In my adulthood, I had various visits with my dad. Most of them felt awkward to me, and what is my first response with discomfort? Avoid it, of course! Thankfully, visits became less uncomfortable, but we never discussed the past nor brought up our hurt from it. I know he buried his pain as well. He had loved my mom DEEPLY, but circumstances and people in their lives did not help them succeed in their marriage. They even reunited one more time many years later after their second divorce, but that did not endure, either.

My last trip to visit my dad was when he was in the hospital in Delaware. My sisters and I were told to rush from California in order to say good-bye since the hospital staff assumed he would not survive. He had been on a ventilator, and was in terrible condition. When we arrived at the hospital, he was surprisingly better. He reacted to me as if I were his Princess from the early days of my childhood, as if we had the same bond. He wanted to leave the hospital and he was able to. All of the staff cheered him on. His extroverted, gregarious personality had charmed them all. There was certainly no one like my dad!

That visit to Delaware was such a pleasant time with my dad. When we were departing his home, such sadness swept over me. I felt like it would be the last time to see him, but that was ridiculous since he was remarkably better, and back to his spunky and feisty self. Little did we know, our dad would pass away two years later, so that trip truly was our final visit with our dad. We are thankful that we were able to travel and spend good time with him. I’m grateful. It was a little bit like the old days while vastly different.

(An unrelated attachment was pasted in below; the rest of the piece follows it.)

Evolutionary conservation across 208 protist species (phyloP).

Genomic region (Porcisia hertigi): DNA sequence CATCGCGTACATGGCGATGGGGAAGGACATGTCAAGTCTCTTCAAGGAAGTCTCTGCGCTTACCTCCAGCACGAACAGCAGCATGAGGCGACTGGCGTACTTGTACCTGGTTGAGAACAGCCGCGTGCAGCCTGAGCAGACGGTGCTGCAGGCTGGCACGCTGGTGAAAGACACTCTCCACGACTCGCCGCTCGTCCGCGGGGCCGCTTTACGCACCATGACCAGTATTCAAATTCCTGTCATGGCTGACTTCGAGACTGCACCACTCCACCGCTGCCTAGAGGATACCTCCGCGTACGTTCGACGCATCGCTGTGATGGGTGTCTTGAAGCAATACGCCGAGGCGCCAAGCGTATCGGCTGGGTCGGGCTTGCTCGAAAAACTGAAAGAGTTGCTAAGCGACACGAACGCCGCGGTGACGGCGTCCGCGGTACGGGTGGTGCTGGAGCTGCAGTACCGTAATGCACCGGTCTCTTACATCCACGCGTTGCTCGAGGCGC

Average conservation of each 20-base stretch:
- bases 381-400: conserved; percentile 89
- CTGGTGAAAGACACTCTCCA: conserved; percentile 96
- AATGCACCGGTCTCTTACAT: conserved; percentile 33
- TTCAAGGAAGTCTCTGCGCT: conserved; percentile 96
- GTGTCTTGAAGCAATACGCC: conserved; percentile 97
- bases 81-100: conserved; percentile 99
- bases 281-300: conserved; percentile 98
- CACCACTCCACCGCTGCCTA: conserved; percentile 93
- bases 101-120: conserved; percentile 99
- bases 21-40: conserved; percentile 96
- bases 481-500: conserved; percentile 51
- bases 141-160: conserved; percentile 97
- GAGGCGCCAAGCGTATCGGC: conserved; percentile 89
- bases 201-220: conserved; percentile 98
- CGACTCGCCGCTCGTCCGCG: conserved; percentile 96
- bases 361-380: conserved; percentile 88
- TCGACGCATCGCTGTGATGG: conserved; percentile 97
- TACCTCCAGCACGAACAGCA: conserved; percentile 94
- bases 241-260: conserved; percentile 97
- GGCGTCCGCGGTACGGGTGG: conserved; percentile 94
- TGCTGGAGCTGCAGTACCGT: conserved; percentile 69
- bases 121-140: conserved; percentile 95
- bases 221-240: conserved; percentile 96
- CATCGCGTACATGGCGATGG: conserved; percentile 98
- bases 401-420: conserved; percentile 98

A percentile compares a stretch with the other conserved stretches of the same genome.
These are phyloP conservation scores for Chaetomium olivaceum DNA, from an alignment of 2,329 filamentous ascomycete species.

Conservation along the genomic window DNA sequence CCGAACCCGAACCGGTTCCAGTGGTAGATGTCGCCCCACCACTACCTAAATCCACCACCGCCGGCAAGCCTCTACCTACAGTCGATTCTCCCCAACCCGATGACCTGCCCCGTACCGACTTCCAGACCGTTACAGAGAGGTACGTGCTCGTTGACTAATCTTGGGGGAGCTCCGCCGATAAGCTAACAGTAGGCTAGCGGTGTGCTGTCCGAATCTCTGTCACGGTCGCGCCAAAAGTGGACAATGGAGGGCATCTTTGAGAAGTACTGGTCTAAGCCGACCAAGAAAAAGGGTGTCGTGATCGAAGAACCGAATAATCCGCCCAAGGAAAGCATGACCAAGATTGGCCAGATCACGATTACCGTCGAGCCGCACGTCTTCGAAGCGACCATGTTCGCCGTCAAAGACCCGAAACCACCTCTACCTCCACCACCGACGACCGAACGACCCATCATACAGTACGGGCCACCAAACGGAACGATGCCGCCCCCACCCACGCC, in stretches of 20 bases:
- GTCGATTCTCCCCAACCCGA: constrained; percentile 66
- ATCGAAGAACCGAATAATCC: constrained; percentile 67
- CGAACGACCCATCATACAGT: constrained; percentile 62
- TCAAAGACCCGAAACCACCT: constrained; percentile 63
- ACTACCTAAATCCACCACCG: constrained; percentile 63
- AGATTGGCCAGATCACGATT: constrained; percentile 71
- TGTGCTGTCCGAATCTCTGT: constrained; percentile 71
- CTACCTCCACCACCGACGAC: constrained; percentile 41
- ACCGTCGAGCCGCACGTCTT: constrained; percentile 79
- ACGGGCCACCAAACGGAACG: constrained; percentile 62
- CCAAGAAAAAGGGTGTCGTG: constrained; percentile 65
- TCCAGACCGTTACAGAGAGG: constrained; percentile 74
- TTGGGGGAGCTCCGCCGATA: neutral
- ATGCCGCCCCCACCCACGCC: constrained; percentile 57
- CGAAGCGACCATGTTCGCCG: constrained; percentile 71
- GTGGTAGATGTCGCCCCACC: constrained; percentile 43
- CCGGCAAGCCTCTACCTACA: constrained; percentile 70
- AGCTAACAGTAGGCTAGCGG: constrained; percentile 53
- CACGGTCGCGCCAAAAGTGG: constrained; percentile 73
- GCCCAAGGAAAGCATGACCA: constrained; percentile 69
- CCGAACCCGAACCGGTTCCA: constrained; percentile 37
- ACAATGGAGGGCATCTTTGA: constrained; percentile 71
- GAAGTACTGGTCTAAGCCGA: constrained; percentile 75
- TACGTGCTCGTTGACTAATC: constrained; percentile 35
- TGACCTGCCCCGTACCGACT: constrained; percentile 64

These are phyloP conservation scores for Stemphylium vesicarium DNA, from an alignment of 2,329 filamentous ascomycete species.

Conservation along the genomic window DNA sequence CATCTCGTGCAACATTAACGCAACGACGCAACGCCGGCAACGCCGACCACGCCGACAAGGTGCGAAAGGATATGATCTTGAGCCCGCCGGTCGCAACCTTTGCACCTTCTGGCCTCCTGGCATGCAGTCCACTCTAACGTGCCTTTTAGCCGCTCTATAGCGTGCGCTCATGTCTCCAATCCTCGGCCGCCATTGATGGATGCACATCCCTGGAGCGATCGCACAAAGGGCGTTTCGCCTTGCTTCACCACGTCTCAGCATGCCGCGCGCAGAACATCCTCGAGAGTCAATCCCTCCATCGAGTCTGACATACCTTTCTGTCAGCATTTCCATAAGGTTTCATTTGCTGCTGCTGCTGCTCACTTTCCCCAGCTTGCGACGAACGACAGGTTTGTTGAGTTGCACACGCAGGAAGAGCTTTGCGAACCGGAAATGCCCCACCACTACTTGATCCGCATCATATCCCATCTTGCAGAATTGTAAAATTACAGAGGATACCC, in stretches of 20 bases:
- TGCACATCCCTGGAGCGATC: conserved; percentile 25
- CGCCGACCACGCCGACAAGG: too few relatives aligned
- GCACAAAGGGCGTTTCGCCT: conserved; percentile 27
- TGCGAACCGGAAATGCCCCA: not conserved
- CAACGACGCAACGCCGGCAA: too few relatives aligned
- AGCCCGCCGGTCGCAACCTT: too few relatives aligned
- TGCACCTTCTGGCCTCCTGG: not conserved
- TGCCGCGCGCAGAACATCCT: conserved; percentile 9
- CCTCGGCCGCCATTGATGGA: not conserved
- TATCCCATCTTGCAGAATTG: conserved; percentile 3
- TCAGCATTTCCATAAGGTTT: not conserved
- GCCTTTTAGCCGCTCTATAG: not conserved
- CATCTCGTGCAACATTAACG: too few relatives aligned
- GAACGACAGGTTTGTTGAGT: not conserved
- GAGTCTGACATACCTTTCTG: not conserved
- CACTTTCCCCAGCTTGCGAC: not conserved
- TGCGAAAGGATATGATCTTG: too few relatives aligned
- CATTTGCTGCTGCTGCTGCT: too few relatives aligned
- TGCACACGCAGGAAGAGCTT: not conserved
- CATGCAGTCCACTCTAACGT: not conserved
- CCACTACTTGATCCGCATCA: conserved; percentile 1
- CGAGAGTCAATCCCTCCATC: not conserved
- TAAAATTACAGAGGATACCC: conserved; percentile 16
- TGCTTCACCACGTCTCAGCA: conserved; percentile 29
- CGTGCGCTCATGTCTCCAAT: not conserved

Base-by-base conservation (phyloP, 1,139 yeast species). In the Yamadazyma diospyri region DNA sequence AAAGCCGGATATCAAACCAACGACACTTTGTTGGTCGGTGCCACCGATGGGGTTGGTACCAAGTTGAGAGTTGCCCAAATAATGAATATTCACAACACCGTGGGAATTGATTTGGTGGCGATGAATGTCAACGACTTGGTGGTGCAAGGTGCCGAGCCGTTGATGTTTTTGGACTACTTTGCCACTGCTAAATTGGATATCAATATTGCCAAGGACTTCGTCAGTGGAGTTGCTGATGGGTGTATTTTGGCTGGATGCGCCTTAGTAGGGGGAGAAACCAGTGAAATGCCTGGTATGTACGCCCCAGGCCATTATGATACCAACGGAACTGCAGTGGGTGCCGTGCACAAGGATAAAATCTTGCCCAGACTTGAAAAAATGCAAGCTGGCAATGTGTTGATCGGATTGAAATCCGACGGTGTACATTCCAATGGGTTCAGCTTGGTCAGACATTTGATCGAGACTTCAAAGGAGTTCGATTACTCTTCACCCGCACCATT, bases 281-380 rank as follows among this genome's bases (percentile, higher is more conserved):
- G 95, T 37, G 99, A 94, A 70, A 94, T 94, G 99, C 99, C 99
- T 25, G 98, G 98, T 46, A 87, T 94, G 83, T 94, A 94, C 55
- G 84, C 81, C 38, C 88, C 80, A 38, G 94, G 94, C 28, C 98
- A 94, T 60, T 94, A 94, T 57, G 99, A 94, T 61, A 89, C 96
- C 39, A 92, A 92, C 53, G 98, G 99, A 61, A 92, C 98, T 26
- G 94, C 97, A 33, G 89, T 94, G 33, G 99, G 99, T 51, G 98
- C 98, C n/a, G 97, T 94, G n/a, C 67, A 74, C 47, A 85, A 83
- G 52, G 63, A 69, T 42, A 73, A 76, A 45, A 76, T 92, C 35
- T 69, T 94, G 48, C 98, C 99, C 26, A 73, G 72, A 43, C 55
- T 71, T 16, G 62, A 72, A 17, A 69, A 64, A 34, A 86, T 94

My dad asked for my forgiveness over the years, which I imagine was not easy for him to do. I gave it to him then and I continue to forgive him now. I believe each person operates and makes decisions in the best way possible at a given moment in time. Sure, that decision could cause pain or just plain suck, but the decision cannot be undone. Time cannot change. However, forgiveness helps to heal the results of bad decisions and lost time. Forgiveness is vital and necessary. It can be hard, but more than that, it is oh so healing.

Fathers who may have difficult relationships with your daughters—please continue to reach out to them. They need to remember you are there for them. Without the reminders, it is easier to hide the joy and pain of your relationship. I’ve seen people I love in “good families” yet a daughter may not have a good relationship with her father. This is my encouragement to you to connect NOW—whether that daughter is 5 or 50. Your relationship with her is more precious than you may know and she DOES need you, even if she has convinced herself otherwise. Keep planting seeds. Keep pursuing her. Talk to her about what she loves. Show that you are concerned about what concerns her. Ask for her forgiveness. Pray for her. Let her know, and show her, that you love her unconditionally. (Thank you, Father God, for your unconditional love for us…always…)

Relationships can be so difficult at times. There are too many things that can distract from health. We must be vigilant and mindful that we are treating our relationships with the TLC to promote positive growth and connection.

As I reflect on my father, I am thankful for the other father-figure in my life. He is not a father-figure to me, but to our kids. I am so thankful for this husband of mine. In my teen years, I prayed and pleaded that God would give me a “normal” Christian family. I refused to repeat the patterns of dysfunction, divorce, dread, and disappointment in MY marriage. God came through, as He ALWAYS does! Thankful! That teenage girl is thankful! She knew she’d have a successful marriage and good family, but she also feared the “what if” it did not happen? What would her life be like? What would happen to her? There were so many roads she could have traveled which could have led to turmoil and trouble. Instead, it led to her husband, Tim—the other man in her life who just happens to call her “Princess”…







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I woke up the other morning with these words going through my head. I had been in even more conversation with God this week, and am always so thankful for the connection and for what He is telling me!